A central message of the Restoration is that heavenly beings are anxious to participate in our lives. The latter-day story is packed with angels, ancestors, and even the Father and the Son making visits to those of us wending our way through mortality.
The Restoration officially opened when an earnest boy went into the woods seeking guidance. He may have expected some impression in his mind and instead got a divine calling and a line-up of heavenly beings who would teach him things he never could have supposed.
Even our Restoration literature teaches us to expect heaven’s participation in our lives. Consider the inaugural chapter of the Book of Mormon, in which Lehi sees a pillar of fire and was carried away in a heavenly vision that included God, angels, and a book. Strong stuff.
Seems like a pretty clear invitation. Terryl Givens’ rejoiced:
The Book of Mormon is one of a panoply of heavenly portents that signaled the commencement of a new Christian dispensation. Theophanies, angels, gold plates, Nephite interpreters, magic compasses—the whole entourage of other-worldly visitants and priestly articles were like the vibrant and extravagant uncials in an illuminated manuscript, drawing attention to the inauguration of a new chapter in God’s conversation with humankind. (p. 106, The Book of Mormon: A Very Short Introduction, 2009)
I love God’s invitation to connect with Him. And, I have a confession to make. When I was a young man, I was fascinated by talk of visions, angels, second anointings, and calling and election being made sure. The prospect of those transcendent experiences called to me.
I have lost interest in those. Or, rather, I have lost interest in pursuing them directly. My life experience calls me to look for God and His trademark goodness in my everyday doings. Because I see Him every day, I am unworried about having some historic theophany. I know that He will come in His own time and in His own way. My job is to cherish every visit He makes now.
For example, when I pull out my small plates of Wally—a simple journal of daily went-wells, I find a record of 44 heavenly visits in just the last week. None of these visits will be canonized. Yet, for me, they are sacred. Kathy Ward in sacrament meeting touched our hearts with stories of sweet compassion. I wanted to be a better disciple! Lorraine Barton transported my soul to heaven when she played “Come, O Thou King of Kings” as an organ postlude. I stood and rejoiced in the feeling. I felt the fire of pure truth when I told friends the story of John and Annie Glenn’s love. I wanted to be a better husband. I felt peace that came from Someone more peaceful than I as I shared ideas on a subject where we see things differently. I’m grateful.
These are not trivial. These experiences and forty more that I recorded are sacred gifts of love, joy, and peace. I am grateful! And I know to what source I must offer thanks. As we welcome God’s messages, He draws us increasingly into His work.
Sometimes I’m quite ashamed of myself for all the messages God sends and I lose track of. I remember that I had a keen inspiration or a subtle impression—but I forget them before evening arrives and I pull out my small plates to make a record. Sometimes, like in the midst of teaching a gospel class, the insights and impressions come in crowds and I just can’t keep track of them all!
Yet I am catching many of them. And I show my gratitude by making a record—a brief notation in my journal. And, at the end of each week, I try to weave them together into a letter of tribute to the big-hearted, open-handed God who graciously enriches my journey in this strange land of mortality. When I stay alert to His doings, I find myself humming Ammon’s words of rejoicing:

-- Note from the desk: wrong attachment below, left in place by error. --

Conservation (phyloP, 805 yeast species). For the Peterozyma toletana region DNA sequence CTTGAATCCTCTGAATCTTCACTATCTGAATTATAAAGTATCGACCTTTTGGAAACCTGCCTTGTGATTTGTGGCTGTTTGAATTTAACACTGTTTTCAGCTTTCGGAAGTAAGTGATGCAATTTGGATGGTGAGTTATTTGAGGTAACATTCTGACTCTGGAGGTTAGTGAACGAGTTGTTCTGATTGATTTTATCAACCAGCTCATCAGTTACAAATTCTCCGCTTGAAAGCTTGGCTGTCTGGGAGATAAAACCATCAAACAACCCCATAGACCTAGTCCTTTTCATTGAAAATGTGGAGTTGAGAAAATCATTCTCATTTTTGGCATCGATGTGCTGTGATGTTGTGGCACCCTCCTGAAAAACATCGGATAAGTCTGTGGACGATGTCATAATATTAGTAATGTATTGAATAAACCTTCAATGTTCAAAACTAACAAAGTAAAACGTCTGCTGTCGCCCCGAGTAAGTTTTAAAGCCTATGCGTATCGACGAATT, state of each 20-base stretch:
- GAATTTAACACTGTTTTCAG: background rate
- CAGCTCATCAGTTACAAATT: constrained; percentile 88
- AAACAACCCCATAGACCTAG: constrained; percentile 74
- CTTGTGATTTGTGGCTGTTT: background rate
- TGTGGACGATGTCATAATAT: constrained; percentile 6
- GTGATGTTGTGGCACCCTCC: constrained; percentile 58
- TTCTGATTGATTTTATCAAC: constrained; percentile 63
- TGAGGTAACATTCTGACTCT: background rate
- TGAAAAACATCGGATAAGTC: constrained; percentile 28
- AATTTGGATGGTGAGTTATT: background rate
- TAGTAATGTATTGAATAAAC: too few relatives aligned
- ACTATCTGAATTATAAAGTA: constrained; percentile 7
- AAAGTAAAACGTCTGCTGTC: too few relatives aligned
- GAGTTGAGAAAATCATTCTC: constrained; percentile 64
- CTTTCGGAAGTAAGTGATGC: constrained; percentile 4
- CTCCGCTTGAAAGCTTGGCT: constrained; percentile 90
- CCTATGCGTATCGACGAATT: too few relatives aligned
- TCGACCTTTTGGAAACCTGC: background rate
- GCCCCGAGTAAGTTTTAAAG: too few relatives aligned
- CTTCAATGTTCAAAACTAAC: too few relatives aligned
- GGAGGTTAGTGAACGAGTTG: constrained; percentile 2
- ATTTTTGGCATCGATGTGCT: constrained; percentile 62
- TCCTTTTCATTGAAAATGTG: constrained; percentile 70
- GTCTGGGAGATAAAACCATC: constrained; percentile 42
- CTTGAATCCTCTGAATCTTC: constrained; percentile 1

Behold, who can glory too much in the Lord? Yea, who can say too much of his great power, and of his mercy, and of his long-suffering towards the children of men? Behold, I say unto you, I cannot say the smallest part which I feel. Who could have supposed that our God would have been so merciful as to have snatched us from our awful, sinful, and polluted state? (Alma 26:16-17)
Life is not lonely and purposeless when we are alert for God’s dealings with us. As Miranda Wilcox observed:
Nephi illustrates how humans invite divine beings to participate in their mortal experiences and how divine beings invite humans to participate in the sacred story of salvation. In doing so, Nephi invites us to live within and through scriptural narrative by recognizing tender mercies in scriptural stories and then examining our own lives for evidence of divine mercy. Like Nephi and Joseph Smith, we should make a record in our own language, according to our learning, to record God’s tender mercies in the afflictions of our own lives, the lives of our families, our neighborhoods, wards, nations, and world. As we come to recognize how God participates in our life, we take part in God’s life in the unfolding narrative of salvation.” (p. 106)
Our days are packed with distractions—meetings, calls, the pull of phone and laptop, the bombardment of bad news of world events, and the demands of family life. God invites us to pause our busy-ness to notice His appearances in our lives. He invites us to make a record of His messages to us.
What a gracious Father! Every day we will see God showing up in our lives, sending loving messages and fresh insights–if we pay attention. Every day we decide whether our lives will be overrun with minutiae or lightened and renewed by His messages.
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Miranda Wilcox (2017). Tender Mercies in English Scriptural Idiom and in Nephi’s Record, in Adam S. Miller (Ed.), A Dream, a Rock, and a Pillar of Fire: Reading 1 Nephi 1. Provo, UT: Neal A. Maxwell Institute for Religious Scholarship.
Thanks to Barbara Keil for her insightful additions to this article.